The James Tait Black Memorial Prizes have been awarded since 1919
Acclaimed novelist Sebastian Barry and leading biographer Michael Holroyd have been named the recipients of Britain's oldest literary prize.
Barry's The Secret Scripture won for fiction, and Holroyd's A Strange Eventful History won for biography.
Former winners of the £10,000 prize, announced by Ian Rankin in Edinburgh, include DH Lawrence and EM Forster.
Mr Barry, whose novel has already won the Costa Book of the Year award and is a contender for this year's Man Booker prize, said he was overjoyed to be given the prize.
He said: "The James Tait Black not only unfurls a great tail of eternally shining writers, but the body of the comet in the present time contains mighty names. A signal moment of unalloyed joy."
One of Britain's foremost literary biographers, Michael Holroyd's award win came after his wife, Margaret Drabble, scooped the accolade in 1967 for her novel, Jerusalem the Golden.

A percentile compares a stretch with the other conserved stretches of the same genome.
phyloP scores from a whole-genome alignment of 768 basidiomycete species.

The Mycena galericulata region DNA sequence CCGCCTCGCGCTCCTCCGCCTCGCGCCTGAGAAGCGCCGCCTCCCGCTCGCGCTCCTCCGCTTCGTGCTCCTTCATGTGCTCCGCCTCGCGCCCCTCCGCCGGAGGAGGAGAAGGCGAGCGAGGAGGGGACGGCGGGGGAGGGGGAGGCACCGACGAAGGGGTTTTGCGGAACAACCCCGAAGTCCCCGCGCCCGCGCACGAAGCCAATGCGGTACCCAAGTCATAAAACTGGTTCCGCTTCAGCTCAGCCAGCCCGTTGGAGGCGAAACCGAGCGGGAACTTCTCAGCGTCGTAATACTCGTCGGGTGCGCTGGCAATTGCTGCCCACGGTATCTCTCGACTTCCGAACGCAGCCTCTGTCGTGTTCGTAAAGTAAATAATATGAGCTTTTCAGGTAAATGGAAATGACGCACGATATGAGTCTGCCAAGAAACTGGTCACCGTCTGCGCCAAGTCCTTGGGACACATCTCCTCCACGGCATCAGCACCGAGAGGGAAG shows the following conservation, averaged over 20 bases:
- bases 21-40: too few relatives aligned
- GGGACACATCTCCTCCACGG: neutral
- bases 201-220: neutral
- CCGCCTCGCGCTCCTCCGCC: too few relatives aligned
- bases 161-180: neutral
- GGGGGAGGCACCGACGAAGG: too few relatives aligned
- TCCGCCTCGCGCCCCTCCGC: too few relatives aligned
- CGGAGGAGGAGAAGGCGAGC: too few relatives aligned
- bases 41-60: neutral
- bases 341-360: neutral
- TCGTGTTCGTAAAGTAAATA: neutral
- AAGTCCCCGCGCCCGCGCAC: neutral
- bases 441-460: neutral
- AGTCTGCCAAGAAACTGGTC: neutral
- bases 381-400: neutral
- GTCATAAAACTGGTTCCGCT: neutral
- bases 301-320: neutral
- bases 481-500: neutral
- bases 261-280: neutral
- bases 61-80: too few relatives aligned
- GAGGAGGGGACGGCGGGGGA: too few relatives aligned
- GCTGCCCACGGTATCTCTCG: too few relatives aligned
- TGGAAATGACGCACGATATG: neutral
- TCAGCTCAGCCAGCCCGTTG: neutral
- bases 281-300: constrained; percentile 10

He said: "In 1921 my biographical subject - some would say victim - Lytton Strachey won this prize for his Life of Queen Victoria; and in 1967 my wife, Margaret Drabble, won the fiction award.
"I am delighted to be following them - though I shall never quite catch them up."
The James Tait Black Memorial Prizes have been awarded by the University of Edinburgh since 1919 and are the only major British literary awards judged by scholars and students.
Professor Colin Nicholson, a judge for the awards, said all the shortlisted books were worthy of the prize.
"Each of our final contenders is a prize-worthy example of the writer's craft."
The five novels competing for the fiction prize were: Sputnik Caledonia by Andrew Crumey; A Mercy by Toni Morrison; The Secret Scripture by Sebastian Barry; A Case of Exploding Mangoes by Mohammed Hanif; and Pilcrow by Adam Mars-Jones.